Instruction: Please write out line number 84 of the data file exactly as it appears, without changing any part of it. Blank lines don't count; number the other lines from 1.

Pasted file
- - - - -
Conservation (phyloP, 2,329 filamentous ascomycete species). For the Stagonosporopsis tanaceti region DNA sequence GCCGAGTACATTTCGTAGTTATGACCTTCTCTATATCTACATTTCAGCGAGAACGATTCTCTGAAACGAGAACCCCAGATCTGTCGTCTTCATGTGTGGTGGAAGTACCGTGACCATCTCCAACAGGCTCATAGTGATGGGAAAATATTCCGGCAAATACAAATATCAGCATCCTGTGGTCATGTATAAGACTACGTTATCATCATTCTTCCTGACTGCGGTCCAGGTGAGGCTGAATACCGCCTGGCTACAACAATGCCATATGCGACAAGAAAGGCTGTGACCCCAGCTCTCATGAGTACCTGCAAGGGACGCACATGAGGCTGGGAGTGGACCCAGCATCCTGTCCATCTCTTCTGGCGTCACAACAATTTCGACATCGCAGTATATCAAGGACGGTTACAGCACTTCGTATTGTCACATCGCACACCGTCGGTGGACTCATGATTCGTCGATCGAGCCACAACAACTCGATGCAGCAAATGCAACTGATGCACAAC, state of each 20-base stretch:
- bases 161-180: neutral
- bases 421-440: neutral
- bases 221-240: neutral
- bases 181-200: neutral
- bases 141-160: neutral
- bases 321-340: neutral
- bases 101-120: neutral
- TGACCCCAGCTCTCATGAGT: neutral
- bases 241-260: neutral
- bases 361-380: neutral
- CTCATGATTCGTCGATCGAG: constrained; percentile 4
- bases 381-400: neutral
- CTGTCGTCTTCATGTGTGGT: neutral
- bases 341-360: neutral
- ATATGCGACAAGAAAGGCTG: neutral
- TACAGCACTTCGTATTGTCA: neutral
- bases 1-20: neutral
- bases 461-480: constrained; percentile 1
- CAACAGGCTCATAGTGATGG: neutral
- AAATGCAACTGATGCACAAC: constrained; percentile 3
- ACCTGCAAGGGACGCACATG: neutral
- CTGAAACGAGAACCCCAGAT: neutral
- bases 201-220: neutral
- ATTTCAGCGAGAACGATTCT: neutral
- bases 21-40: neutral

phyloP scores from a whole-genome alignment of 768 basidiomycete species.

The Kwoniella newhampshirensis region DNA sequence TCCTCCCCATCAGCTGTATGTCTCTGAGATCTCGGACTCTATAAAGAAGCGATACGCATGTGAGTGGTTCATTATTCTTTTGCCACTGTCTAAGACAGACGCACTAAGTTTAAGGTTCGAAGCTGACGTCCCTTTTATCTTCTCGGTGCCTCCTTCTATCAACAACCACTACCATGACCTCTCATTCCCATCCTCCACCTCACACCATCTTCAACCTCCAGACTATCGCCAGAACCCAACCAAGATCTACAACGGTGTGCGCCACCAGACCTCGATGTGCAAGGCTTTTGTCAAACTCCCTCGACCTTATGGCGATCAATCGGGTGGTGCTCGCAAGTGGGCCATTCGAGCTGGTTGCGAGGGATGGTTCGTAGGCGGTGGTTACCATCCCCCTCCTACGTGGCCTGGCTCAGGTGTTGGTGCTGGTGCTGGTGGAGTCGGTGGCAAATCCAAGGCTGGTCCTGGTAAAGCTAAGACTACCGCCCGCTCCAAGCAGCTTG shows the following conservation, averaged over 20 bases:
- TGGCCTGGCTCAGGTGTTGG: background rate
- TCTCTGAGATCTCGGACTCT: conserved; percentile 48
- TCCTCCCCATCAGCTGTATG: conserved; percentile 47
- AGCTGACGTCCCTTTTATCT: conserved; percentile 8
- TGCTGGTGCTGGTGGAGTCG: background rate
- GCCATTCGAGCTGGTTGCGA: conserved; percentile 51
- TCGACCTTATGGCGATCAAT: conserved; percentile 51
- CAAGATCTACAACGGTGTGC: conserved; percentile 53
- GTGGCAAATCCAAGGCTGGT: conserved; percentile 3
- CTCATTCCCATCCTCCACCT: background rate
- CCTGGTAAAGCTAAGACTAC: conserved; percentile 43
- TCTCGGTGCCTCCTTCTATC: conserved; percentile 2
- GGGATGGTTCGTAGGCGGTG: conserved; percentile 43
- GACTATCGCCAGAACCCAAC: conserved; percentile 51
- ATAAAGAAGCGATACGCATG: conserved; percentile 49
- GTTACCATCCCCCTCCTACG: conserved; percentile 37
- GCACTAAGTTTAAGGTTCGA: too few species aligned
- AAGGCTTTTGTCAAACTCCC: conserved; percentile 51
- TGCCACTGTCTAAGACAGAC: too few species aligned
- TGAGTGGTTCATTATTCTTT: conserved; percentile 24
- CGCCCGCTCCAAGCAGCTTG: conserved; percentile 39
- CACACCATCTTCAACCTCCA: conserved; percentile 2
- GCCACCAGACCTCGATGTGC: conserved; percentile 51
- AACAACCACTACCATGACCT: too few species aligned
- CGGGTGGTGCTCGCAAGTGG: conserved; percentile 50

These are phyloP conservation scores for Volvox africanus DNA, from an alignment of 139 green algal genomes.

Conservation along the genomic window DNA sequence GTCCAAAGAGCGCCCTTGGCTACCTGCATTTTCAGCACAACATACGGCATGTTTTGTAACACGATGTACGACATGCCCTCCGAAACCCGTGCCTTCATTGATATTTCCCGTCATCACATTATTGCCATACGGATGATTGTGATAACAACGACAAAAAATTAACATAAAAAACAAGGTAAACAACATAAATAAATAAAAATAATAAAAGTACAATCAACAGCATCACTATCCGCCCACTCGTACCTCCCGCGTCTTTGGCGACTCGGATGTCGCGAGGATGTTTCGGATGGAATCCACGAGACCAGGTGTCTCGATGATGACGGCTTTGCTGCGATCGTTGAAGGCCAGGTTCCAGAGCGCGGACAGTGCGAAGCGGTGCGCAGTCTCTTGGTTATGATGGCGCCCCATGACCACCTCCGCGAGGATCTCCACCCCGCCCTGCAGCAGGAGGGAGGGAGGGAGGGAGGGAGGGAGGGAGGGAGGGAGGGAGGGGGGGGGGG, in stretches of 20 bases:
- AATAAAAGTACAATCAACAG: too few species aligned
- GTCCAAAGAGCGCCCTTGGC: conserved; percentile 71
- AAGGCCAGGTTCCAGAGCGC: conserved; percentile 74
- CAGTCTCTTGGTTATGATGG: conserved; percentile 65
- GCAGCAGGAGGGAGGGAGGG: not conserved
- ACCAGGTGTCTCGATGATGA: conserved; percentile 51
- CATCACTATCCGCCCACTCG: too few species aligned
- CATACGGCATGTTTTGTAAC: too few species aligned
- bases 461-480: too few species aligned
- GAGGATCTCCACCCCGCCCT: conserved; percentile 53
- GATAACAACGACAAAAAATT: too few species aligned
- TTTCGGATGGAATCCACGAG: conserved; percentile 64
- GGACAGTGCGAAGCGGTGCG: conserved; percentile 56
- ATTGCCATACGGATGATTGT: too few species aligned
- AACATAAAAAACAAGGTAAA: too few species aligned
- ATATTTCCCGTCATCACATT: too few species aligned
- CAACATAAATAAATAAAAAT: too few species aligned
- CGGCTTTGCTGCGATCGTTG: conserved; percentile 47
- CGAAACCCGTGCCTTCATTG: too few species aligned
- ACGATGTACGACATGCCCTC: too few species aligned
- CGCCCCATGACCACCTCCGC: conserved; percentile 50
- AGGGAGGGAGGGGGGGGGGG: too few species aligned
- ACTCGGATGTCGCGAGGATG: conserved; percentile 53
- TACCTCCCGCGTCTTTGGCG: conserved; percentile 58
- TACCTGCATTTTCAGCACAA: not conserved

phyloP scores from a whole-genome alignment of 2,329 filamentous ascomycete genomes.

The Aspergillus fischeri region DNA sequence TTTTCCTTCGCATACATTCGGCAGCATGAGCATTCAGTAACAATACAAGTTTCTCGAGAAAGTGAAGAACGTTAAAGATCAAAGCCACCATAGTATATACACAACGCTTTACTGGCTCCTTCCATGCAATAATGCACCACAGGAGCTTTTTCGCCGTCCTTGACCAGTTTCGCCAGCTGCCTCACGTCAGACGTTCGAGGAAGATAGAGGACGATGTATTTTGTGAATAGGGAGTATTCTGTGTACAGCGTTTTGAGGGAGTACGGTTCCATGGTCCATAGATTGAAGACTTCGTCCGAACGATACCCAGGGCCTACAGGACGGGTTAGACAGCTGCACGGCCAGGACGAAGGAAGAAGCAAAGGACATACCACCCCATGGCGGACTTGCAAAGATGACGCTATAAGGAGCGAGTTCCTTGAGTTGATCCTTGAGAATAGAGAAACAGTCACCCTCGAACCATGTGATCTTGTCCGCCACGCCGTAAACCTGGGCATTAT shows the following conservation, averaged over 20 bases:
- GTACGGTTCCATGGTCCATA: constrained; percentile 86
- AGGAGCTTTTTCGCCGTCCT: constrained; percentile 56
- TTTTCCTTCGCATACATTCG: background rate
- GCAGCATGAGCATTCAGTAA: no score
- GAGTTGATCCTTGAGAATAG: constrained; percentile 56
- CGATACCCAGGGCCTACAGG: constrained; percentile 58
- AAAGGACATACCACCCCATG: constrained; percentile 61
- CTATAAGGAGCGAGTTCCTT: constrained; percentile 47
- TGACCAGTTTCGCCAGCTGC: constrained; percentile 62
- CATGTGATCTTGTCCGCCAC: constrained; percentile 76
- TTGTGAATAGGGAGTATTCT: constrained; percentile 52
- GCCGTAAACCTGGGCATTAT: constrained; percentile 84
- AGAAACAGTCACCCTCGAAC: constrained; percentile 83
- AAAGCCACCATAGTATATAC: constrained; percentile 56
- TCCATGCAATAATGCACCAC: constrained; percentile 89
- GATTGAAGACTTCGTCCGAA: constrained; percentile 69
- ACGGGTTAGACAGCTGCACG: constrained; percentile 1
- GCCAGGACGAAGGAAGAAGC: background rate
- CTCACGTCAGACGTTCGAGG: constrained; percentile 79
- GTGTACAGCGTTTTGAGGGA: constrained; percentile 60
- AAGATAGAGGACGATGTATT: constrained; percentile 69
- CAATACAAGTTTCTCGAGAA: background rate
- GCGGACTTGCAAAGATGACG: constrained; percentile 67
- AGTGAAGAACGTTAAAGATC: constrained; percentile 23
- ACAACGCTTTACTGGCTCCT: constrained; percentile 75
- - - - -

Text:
- AGGAGCTTTTTCGCCGTCCT: constrained; percentile 56